Winnipeg Free Press - PRINT EDITION

Some laughs, but watched despot never boils

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In their past collaborations, actor Sacha Baron Cohen and director Larry Charles mined for comedy by placing a disguised Cohen among the general public to capture the organic reactions of ordinary people to Cohen's most outrageous characters, the Kazakhstan reporter Borat and the gay Austrian fashionista Brüno.

Baron Cohen and Charles hedge their bets with The Dictator, an entirely staged comic satire in which Baron Cohen plays General Admiral Haffaz Aladeen, a despot who rules the North African country Wadiya with an iron fist, an addled brain, and an ego the size of the Sahara.

After a dedication to the late Kim Jong Il, we witness Aladeen's origin story, in which he inherits the leadership of Wadiya in his infancy, and proceeds to blow his country's budget on his own lush lifestyle... oh, and a nuclear program. (The dedication to North Korea's deceased despot is no accident.) When America makes warlike noises, suggesting he will be deposed, Aladeen accepts an invitation to address the UN to give them a piece of his already overtaxed mind. But upon his arrival, Aladeen's own uncle (Ben Kingsley) places his nephew in the hands of an American assassin (John C. Reilly, uncredited) and replaces him with a simpleton shepherd (also played by Baron Cohen).

Aladeen escapes with his life (but without his bushy beard) and is promptly mistaken as a Wadiyan dissident by a granola-ingesting organic grocer named Zoey (Anna Faris), who somehow misinterprets Aladeen's hateful invective and falls for the lug. At the same time, Aladeen meets a former Wadiyan nuclear scientist who offers the dictator some help in returning to his throne.

Presumably, Baron Cohen and Charles were inspired by a couple of satiric precedents. Tonally, the movie recalls Team America, Trey Parker and Matt Stone's ingenious super-animated parody of gung-ho Yankee propaganda.

Plot-wise, there is a resemblance here to The Great Dictator, Charlie Chaplin's courageous lampoon of Hitler (before the U.S. had entered the war), which likewise featured a case of mistaken identity, when a Hitler-like despot changes places with a Jewish barber.

Neither comparison reflects well on The Dictator. Baron Cohen and Charles only sporadically win laughter with their anything-goes humour, particularly in a bit in which Aladeen comes into possession of the head of a deceased Harlem drug lord. (It doesn't bear explaining.) Where Team America routinely reduced audiences to puddles of politically incorrect laughter, this movie's occasional guffaw doesn't quite cut it. Working against The Dictator: Aladeen's abrasive, anti-Semitic, misogynist, racist invective wears one down after a short while.

Comparisons to The Great Dictator are even less flattering. The film may not be considered one of Chaplin's classics, but Chaplin's stance against Hitler was genuinely valiant and the film's final antiwar speech is a piece of political rhetoric for the ages. Given similar opportunity at the finale of The Dictator, Baron Cohen's pro-dictatorship rant is a clever piece of doublespeak that gleefully suggests America isn't the paragon of democracy it pretends to be, but it's no more resonant than anything you would see on The Daily Show any given weeknight.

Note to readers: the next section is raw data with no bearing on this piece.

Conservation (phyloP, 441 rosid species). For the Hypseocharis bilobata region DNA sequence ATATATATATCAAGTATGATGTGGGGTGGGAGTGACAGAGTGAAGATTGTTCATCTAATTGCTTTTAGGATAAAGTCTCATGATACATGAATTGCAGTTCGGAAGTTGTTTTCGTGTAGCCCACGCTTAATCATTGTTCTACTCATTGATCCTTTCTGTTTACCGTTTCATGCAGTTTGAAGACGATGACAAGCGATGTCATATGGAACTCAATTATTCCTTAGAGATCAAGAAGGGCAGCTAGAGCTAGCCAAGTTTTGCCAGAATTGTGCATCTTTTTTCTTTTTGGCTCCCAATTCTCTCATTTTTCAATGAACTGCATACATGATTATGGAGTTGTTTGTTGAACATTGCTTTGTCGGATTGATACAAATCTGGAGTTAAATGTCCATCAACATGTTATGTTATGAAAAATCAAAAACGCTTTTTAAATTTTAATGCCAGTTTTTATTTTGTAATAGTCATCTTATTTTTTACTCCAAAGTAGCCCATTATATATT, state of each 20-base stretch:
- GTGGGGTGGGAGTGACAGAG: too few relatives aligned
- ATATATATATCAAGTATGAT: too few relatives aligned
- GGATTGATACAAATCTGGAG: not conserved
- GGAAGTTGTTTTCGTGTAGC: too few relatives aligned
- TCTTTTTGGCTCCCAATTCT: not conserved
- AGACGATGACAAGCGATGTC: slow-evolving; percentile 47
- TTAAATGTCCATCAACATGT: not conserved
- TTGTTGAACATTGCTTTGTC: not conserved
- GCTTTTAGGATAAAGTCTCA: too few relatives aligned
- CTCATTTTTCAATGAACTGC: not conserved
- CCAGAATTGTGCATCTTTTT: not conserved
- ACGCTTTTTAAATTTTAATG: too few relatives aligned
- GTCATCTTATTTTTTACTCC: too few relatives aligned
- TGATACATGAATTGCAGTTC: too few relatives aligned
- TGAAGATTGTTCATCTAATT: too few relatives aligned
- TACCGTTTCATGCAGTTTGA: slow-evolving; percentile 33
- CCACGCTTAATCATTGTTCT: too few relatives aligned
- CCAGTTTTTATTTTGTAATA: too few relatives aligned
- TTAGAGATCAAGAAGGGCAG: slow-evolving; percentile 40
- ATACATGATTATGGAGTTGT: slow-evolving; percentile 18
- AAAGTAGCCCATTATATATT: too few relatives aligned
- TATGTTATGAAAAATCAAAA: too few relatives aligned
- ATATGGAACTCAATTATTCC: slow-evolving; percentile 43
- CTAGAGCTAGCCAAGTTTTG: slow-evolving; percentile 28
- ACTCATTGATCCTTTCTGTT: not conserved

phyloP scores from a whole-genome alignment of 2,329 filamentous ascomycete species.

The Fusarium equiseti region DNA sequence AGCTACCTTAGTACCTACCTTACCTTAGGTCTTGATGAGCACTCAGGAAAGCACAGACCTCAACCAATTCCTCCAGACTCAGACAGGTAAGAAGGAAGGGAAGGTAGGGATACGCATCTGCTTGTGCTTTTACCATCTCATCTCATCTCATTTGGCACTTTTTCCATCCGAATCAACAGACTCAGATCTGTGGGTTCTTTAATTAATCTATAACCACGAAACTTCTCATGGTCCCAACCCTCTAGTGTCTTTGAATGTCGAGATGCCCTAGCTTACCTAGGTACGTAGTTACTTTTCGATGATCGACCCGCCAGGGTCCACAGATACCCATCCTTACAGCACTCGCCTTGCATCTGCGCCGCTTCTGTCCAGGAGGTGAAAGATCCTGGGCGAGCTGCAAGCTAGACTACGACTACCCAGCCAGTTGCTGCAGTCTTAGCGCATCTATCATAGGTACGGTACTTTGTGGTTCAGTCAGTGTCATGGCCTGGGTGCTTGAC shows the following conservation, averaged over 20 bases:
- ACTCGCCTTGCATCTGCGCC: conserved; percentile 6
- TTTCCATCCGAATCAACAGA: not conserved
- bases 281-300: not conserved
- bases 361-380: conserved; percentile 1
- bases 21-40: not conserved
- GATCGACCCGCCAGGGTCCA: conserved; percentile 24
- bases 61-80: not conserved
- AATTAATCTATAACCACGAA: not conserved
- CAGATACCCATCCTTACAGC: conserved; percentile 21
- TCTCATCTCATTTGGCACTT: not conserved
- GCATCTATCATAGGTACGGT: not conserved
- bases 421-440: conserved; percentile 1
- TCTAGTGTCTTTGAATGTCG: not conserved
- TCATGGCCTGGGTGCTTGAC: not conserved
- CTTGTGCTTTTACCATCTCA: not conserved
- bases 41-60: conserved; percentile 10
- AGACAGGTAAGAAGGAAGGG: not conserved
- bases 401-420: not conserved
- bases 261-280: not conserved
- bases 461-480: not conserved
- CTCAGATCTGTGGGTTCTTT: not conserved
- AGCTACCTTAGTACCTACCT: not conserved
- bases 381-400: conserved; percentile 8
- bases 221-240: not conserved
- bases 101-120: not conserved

Other voices

Selected excerpts from reviews of The Dictator.


The easily offended will be appalled. The rarely offended may be appalled. But they'll have to stop laughing long enough to realize it.

-- Elizabeth Wietzman, New York Daily News


The Dictator does for Sacha Baron Cohen what The Love Guru did for Mike Myers.

-- Rene Rodriguez, Miami Herald


Most of the bits are funny, but the film that connects them is flat, the performances -- especially Cohen's-- incomplete, under-developed and poorly cut together.

-- Roger Moore, McClatchy Tribune News Service


The Dictator is funny, in addition to being obscene, disgusting, scatological, vulgar, crude and so on.

-- Roger Ebert, Chicago Sun Times


Fleet, funny, and smart enough to not overstay its welcome, it's a commentary-coated R-rated comedy with supreme box office potential.

-- Nick Schager, Boxoffice magazine


Clearly, Baron Cohen is a smart, gifted and versatile actor; it's time for him to stretch his abilities and dictate to himself a new kind of challenge.

-- Christy Lemire, Associated Press


Not all of it is particularly amusing, but most of it is invigoratingly offensive.

-- Robbie Collin, Daily Telegraph


It doesn't, in truth, offer much of a twist on the genre. It does, however, deliver laughs and weapons-grade offensiveness.

-- Peter Bradshaw, Guardian


-- Compiled by Shane Minkin

Movie review

The Dictator

Starring Sacha Baron Cohen, Anna Faris and Ben Kingsley

Grant Park, Kildonan Place, Polo Park, St. Vital, Towne


83 minutes

21/2 stars out of five

Republished from the Winnipeg Free Press print edition May 16, 2012 D3

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About Randall King

In a way, Randall King was born into the entertainment beat.

His dad was Winnipeg musician Jimmy King, a one-time columnist for the Winnipeg Free Press. One of his brothers is a playwright. Another is a singer-songwriter.

Randall has been content to cover the entertainment beat in one capacity or another since 1990.

His beat is film, and the job has placed him in the same room as diverse talents, from Martin Scorsese to Martin Short, from Julie Christie to Julia Styles. He has met three James Bonds (four if you count Woody Allen), and director Russ Meyer once told him: "I like your style."

He really likes his job.


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